Recently, economists and policy makers have increasingly recognized the important role of effective fiscal policy in mitigating recessions. However, not all fiscal policies have the same stimulative effect on the economy, and economists and policy makers disagree on which tax cuts and stimulus spending offer the biggest returns on dollars spent.
To shore up the economy during a recession, Congress would encourage states to implement temporary sales tax cuts (with revenue losses reimbursed by the federal government) and make tax cuts automatic to reduce the lag time between recessions and stimulus. On the spending side, Congress would expand automatic stabilizers such as SNAP and unemployment insurance, provide grants to states and municipalities, increase infrastructure spending for shovel-ready projects and help states finance new projects, and deploy consumer-directed discretionary programs similar to Cash for Clunkers for large durable goods (e.g., cars, home appliances, and computers).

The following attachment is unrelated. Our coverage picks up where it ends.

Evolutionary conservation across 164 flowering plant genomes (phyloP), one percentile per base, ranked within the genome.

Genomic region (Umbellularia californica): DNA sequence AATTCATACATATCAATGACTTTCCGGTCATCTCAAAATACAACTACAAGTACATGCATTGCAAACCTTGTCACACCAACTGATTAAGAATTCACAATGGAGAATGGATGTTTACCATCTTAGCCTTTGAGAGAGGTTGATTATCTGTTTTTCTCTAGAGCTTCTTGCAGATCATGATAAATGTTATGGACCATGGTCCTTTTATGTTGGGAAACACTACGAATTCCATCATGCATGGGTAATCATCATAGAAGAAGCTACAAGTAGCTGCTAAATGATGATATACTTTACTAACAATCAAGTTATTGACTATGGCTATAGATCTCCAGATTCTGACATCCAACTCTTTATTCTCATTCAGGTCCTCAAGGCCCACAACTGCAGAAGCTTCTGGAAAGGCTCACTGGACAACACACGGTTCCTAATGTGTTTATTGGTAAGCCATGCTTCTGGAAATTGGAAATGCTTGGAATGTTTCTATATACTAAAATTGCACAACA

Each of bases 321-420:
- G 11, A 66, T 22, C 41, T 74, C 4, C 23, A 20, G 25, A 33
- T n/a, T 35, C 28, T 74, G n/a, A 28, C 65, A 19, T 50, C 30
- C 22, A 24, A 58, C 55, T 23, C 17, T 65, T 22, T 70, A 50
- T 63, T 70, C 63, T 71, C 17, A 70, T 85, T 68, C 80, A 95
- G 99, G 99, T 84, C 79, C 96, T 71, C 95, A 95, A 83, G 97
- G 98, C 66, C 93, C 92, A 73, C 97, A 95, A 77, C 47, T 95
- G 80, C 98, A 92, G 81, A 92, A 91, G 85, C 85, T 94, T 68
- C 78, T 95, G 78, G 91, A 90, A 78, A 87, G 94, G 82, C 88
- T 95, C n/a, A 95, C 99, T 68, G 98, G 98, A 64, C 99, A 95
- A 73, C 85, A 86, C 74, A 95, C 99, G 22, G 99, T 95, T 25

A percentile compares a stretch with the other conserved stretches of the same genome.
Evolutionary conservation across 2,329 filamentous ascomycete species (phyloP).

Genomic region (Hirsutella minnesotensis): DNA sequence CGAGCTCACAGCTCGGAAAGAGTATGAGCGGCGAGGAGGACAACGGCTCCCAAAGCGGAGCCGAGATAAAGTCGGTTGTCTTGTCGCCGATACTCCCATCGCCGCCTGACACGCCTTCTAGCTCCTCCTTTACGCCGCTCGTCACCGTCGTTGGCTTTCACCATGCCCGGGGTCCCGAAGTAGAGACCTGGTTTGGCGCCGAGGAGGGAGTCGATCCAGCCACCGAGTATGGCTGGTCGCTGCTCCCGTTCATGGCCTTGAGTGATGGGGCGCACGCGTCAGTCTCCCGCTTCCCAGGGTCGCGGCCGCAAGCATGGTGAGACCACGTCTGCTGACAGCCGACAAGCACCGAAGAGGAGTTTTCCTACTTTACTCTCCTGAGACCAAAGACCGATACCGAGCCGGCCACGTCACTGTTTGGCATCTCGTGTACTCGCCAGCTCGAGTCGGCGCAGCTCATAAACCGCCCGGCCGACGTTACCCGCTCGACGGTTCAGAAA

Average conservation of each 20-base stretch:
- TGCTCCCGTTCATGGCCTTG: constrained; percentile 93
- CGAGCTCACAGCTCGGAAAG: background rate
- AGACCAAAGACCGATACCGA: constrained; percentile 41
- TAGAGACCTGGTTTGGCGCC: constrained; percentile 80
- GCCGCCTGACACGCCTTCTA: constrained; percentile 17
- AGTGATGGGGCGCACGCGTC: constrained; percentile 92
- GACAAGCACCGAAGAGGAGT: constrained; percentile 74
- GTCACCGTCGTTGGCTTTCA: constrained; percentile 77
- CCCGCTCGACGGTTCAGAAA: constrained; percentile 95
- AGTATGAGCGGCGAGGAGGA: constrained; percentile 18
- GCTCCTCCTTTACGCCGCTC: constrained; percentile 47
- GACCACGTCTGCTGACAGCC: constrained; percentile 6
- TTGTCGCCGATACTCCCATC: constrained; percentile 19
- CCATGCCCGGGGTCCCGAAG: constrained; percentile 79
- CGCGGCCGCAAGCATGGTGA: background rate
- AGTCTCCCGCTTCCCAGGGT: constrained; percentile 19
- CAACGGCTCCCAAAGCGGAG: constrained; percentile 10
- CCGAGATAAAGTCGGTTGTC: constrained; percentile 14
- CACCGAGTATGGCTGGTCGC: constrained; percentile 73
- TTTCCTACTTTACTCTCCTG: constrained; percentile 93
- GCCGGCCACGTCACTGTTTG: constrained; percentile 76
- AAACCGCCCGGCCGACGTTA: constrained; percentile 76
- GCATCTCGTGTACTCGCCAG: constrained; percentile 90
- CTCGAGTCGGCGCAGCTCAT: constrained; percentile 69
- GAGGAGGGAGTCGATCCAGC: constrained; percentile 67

For decades, economists looked to monetary policy, not fiscal policy, both when the economy needed stimulus and when it needed restraint. This clear preference rested on two beliefs: (1) that fiscal policy is too slow and too political, and (2) that monetary policy can always do the job by itself. Recent events have demonstrated that monetary policy might need help in a deep recession and also hinted that fiscal policy might be able to provide that help. In this paper, Alan Blinder proposes a number of ways to speed up fiscal policy actions and, perhaps, to make them a bit less political.